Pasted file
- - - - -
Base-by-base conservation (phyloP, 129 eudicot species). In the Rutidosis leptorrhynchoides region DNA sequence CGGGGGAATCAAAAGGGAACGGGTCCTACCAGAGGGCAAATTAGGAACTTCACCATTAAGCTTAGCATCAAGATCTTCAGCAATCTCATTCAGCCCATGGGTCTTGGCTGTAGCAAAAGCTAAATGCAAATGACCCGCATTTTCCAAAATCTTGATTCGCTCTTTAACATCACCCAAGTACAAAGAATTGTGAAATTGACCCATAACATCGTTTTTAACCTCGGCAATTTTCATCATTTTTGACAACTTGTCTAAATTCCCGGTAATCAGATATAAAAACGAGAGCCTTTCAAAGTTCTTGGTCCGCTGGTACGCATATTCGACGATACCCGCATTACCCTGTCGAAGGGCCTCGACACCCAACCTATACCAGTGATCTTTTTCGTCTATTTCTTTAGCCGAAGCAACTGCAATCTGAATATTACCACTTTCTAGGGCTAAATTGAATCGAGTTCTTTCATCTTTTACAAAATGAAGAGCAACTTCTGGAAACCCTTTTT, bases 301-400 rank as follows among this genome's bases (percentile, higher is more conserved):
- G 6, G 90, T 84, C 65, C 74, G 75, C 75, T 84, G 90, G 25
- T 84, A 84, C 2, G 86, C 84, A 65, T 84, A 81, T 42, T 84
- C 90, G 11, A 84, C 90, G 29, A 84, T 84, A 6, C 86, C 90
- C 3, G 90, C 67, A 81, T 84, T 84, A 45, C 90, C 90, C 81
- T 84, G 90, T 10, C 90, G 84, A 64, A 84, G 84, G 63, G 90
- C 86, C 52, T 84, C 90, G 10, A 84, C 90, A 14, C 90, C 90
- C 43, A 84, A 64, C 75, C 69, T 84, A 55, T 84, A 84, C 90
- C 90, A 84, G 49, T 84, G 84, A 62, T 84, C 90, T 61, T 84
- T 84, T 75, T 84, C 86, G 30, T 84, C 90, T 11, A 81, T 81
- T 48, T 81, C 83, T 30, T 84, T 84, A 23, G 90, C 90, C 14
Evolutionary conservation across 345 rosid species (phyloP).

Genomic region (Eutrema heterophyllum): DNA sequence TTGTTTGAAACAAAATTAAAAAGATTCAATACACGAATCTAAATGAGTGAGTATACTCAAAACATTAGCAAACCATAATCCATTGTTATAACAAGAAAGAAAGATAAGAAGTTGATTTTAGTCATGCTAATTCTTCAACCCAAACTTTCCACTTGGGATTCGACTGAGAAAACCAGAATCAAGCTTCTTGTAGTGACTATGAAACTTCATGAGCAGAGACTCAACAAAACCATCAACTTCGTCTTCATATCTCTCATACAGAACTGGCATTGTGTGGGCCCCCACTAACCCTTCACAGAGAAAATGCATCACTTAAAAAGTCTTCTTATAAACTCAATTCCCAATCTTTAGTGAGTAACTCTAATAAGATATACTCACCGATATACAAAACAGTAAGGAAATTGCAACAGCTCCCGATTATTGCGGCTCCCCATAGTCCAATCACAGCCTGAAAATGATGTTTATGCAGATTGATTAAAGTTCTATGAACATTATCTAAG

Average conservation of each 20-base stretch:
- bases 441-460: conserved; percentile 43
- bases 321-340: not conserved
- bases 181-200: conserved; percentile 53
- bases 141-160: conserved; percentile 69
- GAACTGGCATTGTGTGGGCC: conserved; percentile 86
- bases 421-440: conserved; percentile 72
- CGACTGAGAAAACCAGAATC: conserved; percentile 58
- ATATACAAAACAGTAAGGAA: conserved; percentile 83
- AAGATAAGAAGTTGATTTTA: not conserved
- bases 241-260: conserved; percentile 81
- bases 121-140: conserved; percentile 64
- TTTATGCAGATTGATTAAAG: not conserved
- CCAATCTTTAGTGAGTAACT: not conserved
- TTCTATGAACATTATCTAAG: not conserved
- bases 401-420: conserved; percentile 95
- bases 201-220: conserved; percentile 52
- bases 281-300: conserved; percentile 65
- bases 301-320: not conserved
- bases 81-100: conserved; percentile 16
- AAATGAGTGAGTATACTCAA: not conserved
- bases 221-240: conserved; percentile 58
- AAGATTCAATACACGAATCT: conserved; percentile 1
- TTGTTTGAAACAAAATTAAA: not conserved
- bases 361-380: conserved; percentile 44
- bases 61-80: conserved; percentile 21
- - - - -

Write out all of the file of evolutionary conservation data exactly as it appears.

Base-by-base conservation (phyloP, 129 eudicot species). In the Rutidosis leptorrhynchoides region DNA sequence CGGGGGAATCAAAAGGGAACGGGTCCTACCAGAGGGCAAATTAGGAACTTCACCATTAAGCTTAGCATCAAGATCTTCAGCAATCTCATTCAGCCCATGGGTCTTGGCTGTAGCAAAAGCTAAATGCAAATGACCCGCATTTTCCAAAATCTTGATTCGCTCTTTAACATCACCCAAGTACAAAGAATTGTGAAATTGACCCATAACATCGTTTTTAACCTCGGCAATTTTCATCATTTTTGACAACTTGTCTAAATTCCCGGTAATCAGATATAAAAACGAGAGCCTTTCAAAGTTCTTGGTCCGCTGGTACGCATATTCGACGATACCCGCATTACCCTGTCGAAGGGCCTCGACACCCAACCTATACCAGTGATCTTTTTCGTCTATTTCTTTAGCCGAAGCAACTGCAATCTGAATATTACCACTTTCTAGGGCTAAATTGAATCGAGTTCTTTCATCTTTTACAAAATGAAGAGCAACTTCTGGAAACCCTTTTT, bases 301-400 rank as follows among this genome's bases (percentile, higher is more conserved):
- G 6, G 90, T 84, C 65, C 74, G 75, C 75, T 84, G 90, G 25
- T 84, A 84, C 2, G 86, C 84, A 65, T 84, A 81, T 42, T 84
- C 90, G 11, A 84, C 90, G 29, A 84, T 84, A 6, C 86, C 90
- C 3, G 90, C 67, A 81, T 84, T 84, A 45, C 90, C 90, C 81
- T 84, G 90, T 10, C 90, G 84, A 64, A 84, G 84, G 63, G 90
- C 86, C 52, T 84, C 90, G 10, A 84, C 90, A 14, C 90, C 90
- C 43, A 84, A 64, C 75, C 69, T 84, A 55, T 84, A 84, C 90
- C 90, A 84, G 49, T 84, G 84, A 62, T 84, C 90, T 61, T 84
- T 84, T 75, T 84, C 86, G 30, T 84, C 90, T 11, A 81, T 81
- T 48, T 81, C 83, T 30, T 84, T 84, A 23, G 90, C 90, C 14
Evolutionary conservation across 345 rosid species (phyloP).

Genomic region (Eutrema heterophyllum): DNA sequence TTGTTTGAAACAAAATTAAAAAGATTCAATACACGAATCTAAATGAGTGAGTATACTCAAAACATTAGCAAACCATAATCCATTGTTATAACAAGAAAGAAAGATAAGAAGTTGATTTTAGTCATGCTAATTCTTCAACCCAAACTTTCCACTTGGGATTCGACTGAGAAAACCAGAATCAAGCTTCTTGTAGTGACTATGAAACTTCATGAGCAGAGACTCAACAAAACCATCAACTTCGTCTTCATATCTCTCATACAGAACTGGCATTGTGTGGGCCCCCACTAACCCTTCACAGAGAAAATGCATCACTTAAAAAGTCTTCTTATAAACTCAATTCCCAATCTTTAGTGAGTAACTCTAATAAGATATACTCACCGATATACAAAACAGTAAGGAAATTGCAACAGCTCCCGATTATTGCGGCTCCCCATAGTCCAATCACAGCCTGAAAATGATGTTTATGCAGATTGATTAAAGTTCTATGAACATTATCTAAG

Average conservation of each 20-base stretch:
- bases 441-460: conserved; percentile 43
- bases 321-340: not conserved
- bases 181-200: conserved; percentile 53
- bases 141-160: conserved; percentile 69
- GAACTGGCATTGTGTGGGCC: conserved; percentile 86
- bases 421-440: conserved; percentile 72
- CGACTGAGAAAACCAGAATC: conserved; percentile 58
- ATATACAAAACAGTAAGGAA: conserved; percentile 83
- AAGATAAGAAGTTGATTTTA: not conserved
- bases 241-260: conserved; percentile 81
- bases 121-140: conserved; percentile 64
- TTTATGCAGATTGATTAAAG: not conserved
- CCAATCTTTAGTGAGTAACT: not conserved
- TTCTATGAACATTATCTAAG: not conserved
- bases 401-420: conserved; percentile 95
- bases 201-220: conserved; percentile 52
- bases 281-300: conserved; percentile 65
- bases 301-320: not conserved
- bases 81-100: conserved; percentile 16
- AAATGAGTGAGTATACTCAA: not conserved
- bases 221-240: conserved; percentile 58
- AAGATTCAATACACGAATCT: conserved; percentile 1
- TTGTTTGAAACAAAATTAAA: not conserved
- bases 361-380: conserved; percentile 44
- bases 61-80: conserved; percentile 21